SolarWinds’ Network Performance Monitor will help you discover what’s happening on your network. This utility will also guide you through troubleshooting; the dashboard will indicate whether the root cause is a broken link, faulty equipment or resource overload.
Perhaps the NPM’s best feature is the way it suggests solutions to network problems. Its second best feature is the ability to monitor the health of individual VMware virtual machines. If you are interested in troubleshooting, and creating network maps, then I recommend that you give this Network Performance Monitor a try.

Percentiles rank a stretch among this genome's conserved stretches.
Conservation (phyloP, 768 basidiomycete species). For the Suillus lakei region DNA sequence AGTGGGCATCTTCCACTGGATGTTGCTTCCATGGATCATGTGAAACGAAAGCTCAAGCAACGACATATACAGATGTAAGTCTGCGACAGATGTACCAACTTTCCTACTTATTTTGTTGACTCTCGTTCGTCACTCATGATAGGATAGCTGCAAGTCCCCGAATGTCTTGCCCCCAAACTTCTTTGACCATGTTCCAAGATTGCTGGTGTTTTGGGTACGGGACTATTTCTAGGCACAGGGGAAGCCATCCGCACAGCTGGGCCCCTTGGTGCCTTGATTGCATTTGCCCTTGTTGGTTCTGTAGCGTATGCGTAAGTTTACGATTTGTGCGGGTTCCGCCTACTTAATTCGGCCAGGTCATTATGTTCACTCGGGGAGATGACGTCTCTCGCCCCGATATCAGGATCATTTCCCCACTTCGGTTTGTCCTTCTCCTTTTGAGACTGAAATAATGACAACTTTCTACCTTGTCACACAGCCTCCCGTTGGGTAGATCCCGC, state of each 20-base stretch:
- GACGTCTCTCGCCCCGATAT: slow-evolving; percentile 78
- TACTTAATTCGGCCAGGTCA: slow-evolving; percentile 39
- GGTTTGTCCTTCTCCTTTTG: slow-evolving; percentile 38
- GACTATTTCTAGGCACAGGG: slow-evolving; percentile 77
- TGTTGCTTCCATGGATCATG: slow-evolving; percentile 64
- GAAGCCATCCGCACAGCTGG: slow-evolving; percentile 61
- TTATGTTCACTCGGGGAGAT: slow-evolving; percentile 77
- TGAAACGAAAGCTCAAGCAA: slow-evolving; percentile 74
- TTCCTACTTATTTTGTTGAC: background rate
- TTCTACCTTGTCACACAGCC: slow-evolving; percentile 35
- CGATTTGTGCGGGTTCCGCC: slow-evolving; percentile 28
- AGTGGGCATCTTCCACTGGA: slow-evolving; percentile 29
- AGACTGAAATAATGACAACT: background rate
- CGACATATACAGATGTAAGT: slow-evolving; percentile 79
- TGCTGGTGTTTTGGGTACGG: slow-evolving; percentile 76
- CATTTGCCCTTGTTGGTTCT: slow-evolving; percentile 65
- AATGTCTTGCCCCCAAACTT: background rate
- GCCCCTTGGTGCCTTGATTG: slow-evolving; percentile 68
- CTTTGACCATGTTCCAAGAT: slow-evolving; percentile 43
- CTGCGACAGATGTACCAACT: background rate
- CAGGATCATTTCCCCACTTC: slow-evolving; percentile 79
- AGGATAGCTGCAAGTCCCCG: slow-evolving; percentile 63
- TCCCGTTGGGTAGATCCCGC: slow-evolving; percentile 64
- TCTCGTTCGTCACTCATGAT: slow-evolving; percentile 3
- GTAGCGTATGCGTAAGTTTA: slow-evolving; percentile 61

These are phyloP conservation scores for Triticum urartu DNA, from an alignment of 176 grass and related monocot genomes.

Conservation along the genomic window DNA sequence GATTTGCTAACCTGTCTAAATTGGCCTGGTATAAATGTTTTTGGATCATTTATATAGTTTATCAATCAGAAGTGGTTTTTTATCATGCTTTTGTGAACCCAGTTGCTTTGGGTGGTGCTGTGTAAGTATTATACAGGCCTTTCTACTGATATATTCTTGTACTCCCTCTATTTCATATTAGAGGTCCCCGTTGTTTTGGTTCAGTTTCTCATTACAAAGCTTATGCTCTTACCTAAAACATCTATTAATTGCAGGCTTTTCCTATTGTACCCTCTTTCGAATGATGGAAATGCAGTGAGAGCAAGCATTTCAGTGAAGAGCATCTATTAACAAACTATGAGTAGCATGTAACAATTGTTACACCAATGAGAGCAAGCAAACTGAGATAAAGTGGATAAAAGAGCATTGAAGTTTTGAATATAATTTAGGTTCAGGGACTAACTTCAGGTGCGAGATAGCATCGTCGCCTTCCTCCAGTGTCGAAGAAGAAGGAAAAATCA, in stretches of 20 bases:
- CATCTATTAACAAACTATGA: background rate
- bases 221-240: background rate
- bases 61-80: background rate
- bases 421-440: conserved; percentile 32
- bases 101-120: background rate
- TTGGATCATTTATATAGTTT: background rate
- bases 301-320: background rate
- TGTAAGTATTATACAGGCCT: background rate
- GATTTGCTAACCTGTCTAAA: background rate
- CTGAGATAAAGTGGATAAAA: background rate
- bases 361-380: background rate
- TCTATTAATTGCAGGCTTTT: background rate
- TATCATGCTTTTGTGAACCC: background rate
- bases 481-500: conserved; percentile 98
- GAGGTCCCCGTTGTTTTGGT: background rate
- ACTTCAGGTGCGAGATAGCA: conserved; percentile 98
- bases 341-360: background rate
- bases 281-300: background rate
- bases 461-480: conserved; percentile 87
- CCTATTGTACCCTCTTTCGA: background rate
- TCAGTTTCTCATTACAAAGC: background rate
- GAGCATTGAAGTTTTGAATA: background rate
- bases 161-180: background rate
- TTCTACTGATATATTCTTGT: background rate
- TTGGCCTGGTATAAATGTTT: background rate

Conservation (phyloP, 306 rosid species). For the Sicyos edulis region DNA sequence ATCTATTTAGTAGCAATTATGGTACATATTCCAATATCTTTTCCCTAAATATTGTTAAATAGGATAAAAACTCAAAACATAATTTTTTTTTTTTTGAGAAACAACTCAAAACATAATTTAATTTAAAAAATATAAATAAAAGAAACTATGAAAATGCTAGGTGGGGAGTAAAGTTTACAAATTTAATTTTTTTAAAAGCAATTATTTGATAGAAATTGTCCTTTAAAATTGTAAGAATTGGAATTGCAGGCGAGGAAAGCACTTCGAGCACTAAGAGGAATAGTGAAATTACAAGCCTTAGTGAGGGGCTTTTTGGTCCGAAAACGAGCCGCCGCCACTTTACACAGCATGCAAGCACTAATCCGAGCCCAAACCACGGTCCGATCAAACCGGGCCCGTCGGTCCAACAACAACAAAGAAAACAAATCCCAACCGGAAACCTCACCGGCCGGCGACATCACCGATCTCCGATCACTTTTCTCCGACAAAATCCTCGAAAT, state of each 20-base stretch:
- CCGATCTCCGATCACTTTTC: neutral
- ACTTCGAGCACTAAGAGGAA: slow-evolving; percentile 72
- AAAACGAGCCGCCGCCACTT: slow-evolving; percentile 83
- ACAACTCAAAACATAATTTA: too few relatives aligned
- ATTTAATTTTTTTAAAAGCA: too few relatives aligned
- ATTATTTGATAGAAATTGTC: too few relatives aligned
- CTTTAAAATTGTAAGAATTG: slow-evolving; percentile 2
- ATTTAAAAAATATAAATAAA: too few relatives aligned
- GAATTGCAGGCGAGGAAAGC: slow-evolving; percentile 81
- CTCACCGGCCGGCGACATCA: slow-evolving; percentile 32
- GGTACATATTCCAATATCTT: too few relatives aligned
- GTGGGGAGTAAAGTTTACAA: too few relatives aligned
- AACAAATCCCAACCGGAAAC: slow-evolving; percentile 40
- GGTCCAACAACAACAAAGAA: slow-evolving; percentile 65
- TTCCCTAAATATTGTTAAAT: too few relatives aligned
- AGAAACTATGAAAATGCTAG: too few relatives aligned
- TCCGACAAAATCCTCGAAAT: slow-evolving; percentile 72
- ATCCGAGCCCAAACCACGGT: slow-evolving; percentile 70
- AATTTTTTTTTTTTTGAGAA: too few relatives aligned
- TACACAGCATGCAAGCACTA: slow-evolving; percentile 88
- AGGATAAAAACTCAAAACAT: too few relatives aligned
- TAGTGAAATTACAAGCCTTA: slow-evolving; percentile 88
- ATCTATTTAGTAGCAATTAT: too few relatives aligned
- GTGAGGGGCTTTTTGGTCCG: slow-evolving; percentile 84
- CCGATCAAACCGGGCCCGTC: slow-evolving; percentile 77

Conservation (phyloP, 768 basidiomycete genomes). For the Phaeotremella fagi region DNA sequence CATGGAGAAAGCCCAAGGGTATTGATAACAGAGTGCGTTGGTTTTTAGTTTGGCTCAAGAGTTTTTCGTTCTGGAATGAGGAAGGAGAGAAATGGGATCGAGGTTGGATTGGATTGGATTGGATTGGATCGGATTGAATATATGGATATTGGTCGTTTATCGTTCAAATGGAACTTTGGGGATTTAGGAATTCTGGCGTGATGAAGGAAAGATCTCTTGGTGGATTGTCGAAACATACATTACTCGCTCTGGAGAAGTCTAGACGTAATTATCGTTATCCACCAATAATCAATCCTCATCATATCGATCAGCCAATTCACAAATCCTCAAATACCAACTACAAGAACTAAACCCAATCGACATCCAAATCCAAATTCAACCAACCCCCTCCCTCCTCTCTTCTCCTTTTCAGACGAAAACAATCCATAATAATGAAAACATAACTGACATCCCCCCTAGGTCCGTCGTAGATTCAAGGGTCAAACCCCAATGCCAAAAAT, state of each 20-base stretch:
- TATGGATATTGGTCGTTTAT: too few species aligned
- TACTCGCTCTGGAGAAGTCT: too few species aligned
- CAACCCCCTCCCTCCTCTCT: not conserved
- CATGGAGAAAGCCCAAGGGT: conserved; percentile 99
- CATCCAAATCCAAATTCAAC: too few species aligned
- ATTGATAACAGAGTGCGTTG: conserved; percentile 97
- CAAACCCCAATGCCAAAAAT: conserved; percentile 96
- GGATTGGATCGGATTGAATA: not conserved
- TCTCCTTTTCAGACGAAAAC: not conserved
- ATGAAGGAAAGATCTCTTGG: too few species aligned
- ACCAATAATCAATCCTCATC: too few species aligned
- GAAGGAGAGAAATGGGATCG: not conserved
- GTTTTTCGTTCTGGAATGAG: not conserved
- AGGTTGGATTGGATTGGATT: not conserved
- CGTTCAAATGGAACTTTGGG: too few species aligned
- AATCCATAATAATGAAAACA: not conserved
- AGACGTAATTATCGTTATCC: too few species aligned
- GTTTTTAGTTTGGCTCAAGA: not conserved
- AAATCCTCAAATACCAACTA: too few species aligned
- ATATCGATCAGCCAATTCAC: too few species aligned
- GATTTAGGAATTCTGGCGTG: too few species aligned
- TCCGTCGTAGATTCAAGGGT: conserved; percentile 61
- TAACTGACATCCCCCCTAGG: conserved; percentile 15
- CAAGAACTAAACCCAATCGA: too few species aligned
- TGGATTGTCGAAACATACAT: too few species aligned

From the Console Root you can see the System Monitor, and underneath, the Performance Logs and Alerts. You can launch the Performance Monitor from the Administrative Tools, or alternatively click Run, Perfmon (Type), Enter
Once you launch the System Monitor, you get a graph with a trace which reminds me of an oscilloscope monitoring a heart beat. (See Diagram 1)
Amongst the row of icons is the Display Histogram button, which I recommend for situations where you have many objects and you wish to identify the most active.
Finally, there is a ‘Report’ button. This is one setting I rarely use!
Diagram 1 (Above)
The next icon that I would like to introduce is that big plus in the middle of the toolbar.
This Add button opens the door to all the counters and objects that you can monitor.